Today we got up thinking about rain, more specifically about umbrellas.
Umbrellas are actually one of the most recognizable elements of craft from the northeastern state of Pernambuco. But you might be wondering – why on Earth are they thinking and writing about umbrellas – because we don’t associate Brazil with rain, only sunshine, right?
Well, kind of. It has actually been a very dry winter down south, in the state of São Paulo – in had been nearly two months since it rained here in the mountains. But today, we woke up to the gentle sound of raindrops. Then finally…the much-needed rain started to pour down.
OK, that’s a long enough preamble! Back to the colorful umbrellas of the Brazilian northeast.
The umbrellas in the primary colors of blue, red, green and yellow, almost omnipresent in Pernambuco in handmade items and souvenirs, come from its presence in the northeastern state’s trademark dance, frevo. This dance is synonymous with carnival in Recife, capital of the state.
Frevo is a hectic, impetuous rhythm, where the many participants, dressed in typical costumes and stir colorful umbrellas in the air while they perform this very individual choreography, made unique by a fantastically agile footwork.
The brollies seen by the Pernambuco frevo dance are said to be associated to the capoeira, a mix of martial art and dance introduced by African slaves. As well as their moves, the slaves used wooden sticks and old umbrellas as weapons when fighting rival groups.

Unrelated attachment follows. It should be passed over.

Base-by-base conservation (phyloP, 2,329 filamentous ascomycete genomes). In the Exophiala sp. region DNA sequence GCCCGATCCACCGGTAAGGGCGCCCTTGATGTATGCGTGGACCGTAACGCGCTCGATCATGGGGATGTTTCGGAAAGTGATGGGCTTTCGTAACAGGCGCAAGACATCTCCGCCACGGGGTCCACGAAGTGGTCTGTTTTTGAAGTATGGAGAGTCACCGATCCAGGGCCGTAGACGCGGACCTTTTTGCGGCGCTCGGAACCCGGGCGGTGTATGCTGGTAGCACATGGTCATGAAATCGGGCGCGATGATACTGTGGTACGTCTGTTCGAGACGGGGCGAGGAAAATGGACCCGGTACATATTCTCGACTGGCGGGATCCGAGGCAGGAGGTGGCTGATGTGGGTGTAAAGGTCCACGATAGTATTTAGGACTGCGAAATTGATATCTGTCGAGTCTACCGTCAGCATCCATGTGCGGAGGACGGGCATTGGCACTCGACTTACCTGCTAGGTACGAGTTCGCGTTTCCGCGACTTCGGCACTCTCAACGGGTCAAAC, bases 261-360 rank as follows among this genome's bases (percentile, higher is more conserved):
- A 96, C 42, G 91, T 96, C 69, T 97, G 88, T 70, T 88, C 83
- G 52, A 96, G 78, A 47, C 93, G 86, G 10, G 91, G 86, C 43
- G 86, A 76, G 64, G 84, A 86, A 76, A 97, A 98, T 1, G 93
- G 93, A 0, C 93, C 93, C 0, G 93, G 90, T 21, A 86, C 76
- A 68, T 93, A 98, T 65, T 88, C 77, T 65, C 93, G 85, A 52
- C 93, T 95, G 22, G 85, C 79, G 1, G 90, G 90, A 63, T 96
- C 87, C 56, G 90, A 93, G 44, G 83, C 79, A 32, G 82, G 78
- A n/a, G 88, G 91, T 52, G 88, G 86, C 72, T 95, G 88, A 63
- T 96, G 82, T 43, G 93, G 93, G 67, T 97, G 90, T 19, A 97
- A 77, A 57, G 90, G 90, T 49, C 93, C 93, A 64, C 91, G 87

It was not until after the Pernambucan Revolt – one of the many movements that started in Brazil during the Colonial era that sought to establish an independent government in Brazil and led to the independence of the state in 1817 – that the frevo dance was introduced as part of a wave of nationalism.
The umbrellas represent the need for independence and the armed struggle that took place during the insurrection of Pernambuco and remained a part of artisan traditions and culture of the northeastern state.
Frevo, by Caio Bruno | Frevo dancers, by Prefeitura de Olinda | “Frevo” painting, by Conceição Silva | “Frevo dancers” painting, by Waldecir de Deus | Frevo xylography by Severino Borges | Brollies on Olinda street by Social1 | Sombrinhas de frevo by Valdecasas | All other images by Gift Brazil.